Benefit or burden? How English schools responded to the duty to promote community cohesion
journal contributionposted on 13.06.2016 by Don Rowe, Nicola Horsley, Tony Breslin, Tony Thorpe
Any type of content formally published in an academic journal, usually following a peer-review process.
This paper discusses results from a small scale qualitative study of how primary and secondary schools in three English local authorities responded to the introduction and subsequent inspection of a legal duty to promote community cohesion, following a series of ‘race’ riots in 2001 and the London bombings of 2005. The policy itself is seen as reflecting wider discourse and is shown as shifting in focus during the period it was officially inspected between 2008 and 2011. Schools responded differentially to the duty and its inspection, with those in more multicultural areas responding with higher degrees of confidence than those in mono-ethnic areas. Some policy ‘slippage’ is seen to occur in the way schools re-framed the duty. Over time, most schools came to identify the curriculum and the school’s ethos as the most important weapons in their armoury. Teachers embraced the new duty with different degrees of enthusiasm – for some it confirmed the importance of holistic approaches to education which they felt had been sidelined in recent years, whilst other showed various forms of resistance. Teachers encountered some subtle and challenging professional dilemmas in the course of discharging the duty. Overall, the respondents in this study felt that the imposition of the duty and its inspection had been more of a benefit than a burden.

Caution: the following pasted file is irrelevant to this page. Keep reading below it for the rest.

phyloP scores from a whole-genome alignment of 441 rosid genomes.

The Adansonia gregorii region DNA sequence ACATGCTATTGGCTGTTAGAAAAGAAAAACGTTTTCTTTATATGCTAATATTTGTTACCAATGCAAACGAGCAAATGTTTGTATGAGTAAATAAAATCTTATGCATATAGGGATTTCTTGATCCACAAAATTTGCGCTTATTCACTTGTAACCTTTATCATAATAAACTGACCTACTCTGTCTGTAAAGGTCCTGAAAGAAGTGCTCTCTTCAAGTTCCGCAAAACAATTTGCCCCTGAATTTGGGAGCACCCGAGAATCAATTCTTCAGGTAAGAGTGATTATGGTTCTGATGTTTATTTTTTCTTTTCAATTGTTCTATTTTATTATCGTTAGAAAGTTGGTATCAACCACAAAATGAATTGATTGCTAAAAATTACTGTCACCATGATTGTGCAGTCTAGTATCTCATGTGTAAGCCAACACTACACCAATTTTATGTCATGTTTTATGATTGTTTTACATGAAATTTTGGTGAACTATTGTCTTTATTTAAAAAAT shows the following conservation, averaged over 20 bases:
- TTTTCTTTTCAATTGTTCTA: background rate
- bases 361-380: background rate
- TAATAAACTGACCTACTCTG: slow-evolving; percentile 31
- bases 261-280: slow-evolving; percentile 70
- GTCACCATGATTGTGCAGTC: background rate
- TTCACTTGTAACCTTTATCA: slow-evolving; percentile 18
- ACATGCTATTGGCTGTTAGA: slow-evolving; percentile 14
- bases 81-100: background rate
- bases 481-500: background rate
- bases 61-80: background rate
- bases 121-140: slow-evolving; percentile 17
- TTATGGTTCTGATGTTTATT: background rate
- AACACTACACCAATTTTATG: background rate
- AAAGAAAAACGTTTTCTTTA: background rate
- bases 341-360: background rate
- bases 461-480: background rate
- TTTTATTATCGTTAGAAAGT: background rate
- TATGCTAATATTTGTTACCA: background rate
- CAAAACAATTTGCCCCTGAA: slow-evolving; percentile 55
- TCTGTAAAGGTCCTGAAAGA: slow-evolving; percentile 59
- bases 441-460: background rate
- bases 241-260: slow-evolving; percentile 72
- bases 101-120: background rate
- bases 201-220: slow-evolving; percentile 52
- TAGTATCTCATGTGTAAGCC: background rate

This research was carried out under the auspices of the Citizenship Foundation, London, in association with the University of Leeds. It was generously funded by a grant from CfBT Education Trust.
- Social Sciences
- Communication, Media, Social and Policy Studies